Virginia Group leads $1 billion settlements with online lenders

DAVE RESS Richmond Times-Dispatch

A handful of Virginians, stung by triple-digit interest rates, have fought a series of class action lawsuits that will net nearly $1 billion to more than a million borrowers across the country.

Virginians borrowed money from online lending companies that claimed to be owned by three Native American tribes, but were actually operated by a Texas company, Think Finance, which sought to take advantage of the tribes’ exemption from the laws on state wear and tear after regulators shut down a former online lending program.

A settlement with Think Finance investors was approved by the U.S. District Court in Richmond this week. He broke new ground in reaching the pockets of Think Finance investors as well as a Think Finance company set up to protect itself from impending regulatory crackdowns.

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These investors and the shield company will pay $44.5 million. The regulations prohibit them from returning to the company.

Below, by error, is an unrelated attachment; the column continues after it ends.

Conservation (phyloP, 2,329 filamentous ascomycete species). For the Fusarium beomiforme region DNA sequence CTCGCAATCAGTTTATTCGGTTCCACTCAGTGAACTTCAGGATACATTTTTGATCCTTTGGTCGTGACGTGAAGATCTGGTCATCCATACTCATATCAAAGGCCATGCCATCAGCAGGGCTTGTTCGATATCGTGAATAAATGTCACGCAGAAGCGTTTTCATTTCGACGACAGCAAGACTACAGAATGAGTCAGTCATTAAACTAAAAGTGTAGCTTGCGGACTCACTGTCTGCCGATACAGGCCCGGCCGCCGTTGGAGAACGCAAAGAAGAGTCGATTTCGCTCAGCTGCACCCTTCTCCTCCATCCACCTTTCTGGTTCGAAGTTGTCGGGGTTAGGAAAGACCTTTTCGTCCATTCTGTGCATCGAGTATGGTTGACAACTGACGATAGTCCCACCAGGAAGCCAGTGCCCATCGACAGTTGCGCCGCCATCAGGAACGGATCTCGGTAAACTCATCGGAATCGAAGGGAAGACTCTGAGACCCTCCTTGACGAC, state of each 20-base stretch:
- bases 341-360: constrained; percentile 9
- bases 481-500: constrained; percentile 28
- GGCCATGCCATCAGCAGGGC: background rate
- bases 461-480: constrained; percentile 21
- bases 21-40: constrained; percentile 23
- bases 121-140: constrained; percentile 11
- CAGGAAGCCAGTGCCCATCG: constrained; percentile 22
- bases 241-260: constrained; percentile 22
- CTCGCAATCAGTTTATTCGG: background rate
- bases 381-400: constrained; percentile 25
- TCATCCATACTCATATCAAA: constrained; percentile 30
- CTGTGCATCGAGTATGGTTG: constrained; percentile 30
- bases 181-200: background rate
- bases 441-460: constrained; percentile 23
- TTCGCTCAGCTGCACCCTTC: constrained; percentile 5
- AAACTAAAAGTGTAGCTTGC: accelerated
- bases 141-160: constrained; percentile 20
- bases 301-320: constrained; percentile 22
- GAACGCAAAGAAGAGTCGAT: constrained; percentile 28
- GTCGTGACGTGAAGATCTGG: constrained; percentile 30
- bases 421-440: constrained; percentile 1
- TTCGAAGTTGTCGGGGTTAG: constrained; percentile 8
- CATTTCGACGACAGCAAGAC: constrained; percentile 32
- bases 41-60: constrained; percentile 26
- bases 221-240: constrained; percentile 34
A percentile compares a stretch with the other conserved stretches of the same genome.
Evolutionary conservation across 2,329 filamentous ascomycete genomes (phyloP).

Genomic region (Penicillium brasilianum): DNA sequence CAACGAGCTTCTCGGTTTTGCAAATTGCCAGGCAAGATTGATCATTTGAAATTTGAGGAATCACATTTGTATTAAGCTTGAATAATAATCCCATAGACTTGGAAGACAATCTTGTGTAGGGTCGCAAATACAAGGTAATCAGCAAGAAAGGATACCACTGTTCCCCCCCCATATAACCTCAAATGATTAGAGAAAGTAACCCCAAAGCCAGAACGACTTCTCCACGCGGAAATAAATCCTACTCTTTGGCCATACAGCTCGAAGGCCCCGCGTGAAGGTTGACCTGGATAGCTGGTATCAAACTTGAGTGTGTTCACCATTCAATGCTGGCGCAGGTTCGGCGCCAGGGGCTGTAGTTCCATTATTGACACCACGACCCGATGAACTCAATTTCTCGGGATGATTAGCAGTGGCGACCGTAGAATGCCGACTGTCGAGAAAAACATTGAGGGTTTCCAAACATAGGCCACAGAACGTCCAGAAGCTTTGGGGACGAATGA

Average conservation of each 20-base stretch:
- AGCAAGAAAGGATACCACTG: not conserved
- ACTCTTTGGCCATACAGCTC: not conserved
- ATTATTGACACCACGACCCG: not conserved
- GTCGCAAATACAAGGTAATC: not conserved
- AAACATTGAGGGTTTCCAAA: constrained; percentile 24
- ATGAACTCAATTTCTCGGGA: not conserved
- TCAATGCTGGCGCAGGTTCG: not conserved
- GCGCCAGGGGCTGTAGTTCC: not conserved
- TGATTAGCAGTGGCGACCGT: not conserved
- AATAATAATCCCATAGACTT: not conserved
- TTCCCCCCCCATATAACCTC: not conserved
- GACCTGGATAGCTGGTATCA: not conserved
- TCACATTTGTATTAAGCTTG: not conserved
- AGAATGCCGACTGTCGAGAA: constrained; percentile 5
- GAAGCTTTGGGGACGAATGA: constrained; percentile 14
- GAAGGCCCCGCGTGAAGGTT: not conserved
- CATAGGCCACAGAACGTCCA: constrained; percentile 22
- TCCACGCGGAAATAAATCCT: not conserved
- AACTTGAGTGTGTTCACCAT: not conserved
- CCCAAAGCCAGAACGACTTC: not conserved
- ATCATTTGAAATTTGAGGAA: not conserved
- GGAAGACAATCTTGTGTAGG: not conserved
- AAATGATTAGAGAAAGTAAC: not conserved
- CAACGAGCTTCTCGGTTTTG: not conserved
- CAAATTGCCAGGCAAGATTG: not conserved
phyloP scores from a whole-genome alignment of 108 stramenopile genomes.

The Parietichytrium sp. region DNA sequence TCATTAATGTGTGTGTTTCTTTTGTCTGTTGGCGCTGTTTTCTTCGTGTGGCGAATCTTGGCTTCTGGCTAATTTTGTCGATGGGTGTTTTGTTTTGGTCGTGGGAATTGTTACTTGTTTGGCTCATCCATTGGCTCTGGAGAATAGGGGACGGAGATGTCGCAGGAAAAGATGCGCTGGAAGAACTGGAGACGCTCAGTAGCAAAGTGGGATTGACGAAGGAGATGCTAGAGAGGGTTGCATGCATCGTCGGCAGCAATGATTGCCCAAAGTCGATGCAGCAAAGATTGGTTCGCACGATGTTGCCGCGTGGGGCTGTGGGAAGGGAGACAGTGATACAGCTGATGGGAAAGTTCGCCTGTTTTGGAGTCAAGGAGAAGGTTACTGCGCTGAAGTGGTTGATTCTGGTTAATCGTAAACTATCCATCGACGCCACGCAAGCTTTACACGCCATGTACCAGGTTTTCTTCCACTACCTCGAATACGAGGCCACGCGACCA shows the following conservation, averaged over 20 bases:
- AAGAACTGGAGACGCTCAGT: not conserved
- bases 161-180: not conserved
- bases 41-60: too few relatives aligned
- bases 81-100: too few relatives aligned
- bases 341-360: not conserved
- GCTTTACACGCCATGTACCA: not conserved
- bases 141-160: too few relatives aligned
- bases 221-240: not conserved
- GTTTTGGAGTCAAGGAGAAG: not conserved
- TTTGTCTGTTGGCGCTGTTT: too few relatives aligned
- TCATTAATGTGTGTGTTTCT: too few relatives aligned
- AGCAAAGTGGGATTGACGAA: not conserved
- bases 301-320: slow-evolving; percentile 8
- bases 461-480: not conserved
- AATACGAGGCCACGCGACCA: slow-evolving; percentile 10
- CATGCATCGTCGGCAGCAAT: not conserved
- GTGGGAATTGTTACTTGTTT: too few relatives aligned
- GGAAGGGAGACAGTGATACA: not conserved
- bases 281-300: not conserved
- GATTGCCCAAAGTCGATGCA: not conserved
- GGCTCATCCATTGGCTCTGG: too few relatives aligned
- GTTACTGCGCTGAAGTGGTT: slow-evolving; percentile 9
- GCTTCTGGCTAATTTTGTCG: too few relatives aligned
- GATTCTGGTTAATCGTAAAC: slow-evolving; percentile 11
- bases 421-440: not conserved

The court has already approved settlements totaling more than $870 million with Think Finance, the three tribal shell companies – Plain Green LLC, created by the Chippewa Cree Tribe of the Rock Boy Reservation in Montana; Great Plains Lending, created by the Otoe-Missouria Tribe of Oklahoma; and MobiLoans LLC, created by the Tunica Biloxi Tribe of Louisiana, along with a debt collection company and venture capital funds that backed the deal. The companies were incorporated by tribal governments, but were funded and primarily operated by Think Finance, which received the bulk of the profits.

Previous settlements include repayments of amounts borrowers paid to lenders totaling more than $103 million and the cancellation of more than $763 million in loans. The former chairman of Think Finance is contributing an additional $7.3 million.

They all deny any wrongdoing.

The Virginians who led the class action lawsuits had taken out loans at interest rates of up to 448% on loans ranging from $300 to $3,000. A borrower paid $16,210 on a loan bearing interest at 448%, court records show. Almost all the money went to pay ever-increasing interest, so the principal was not repaid and the debt was never repaid.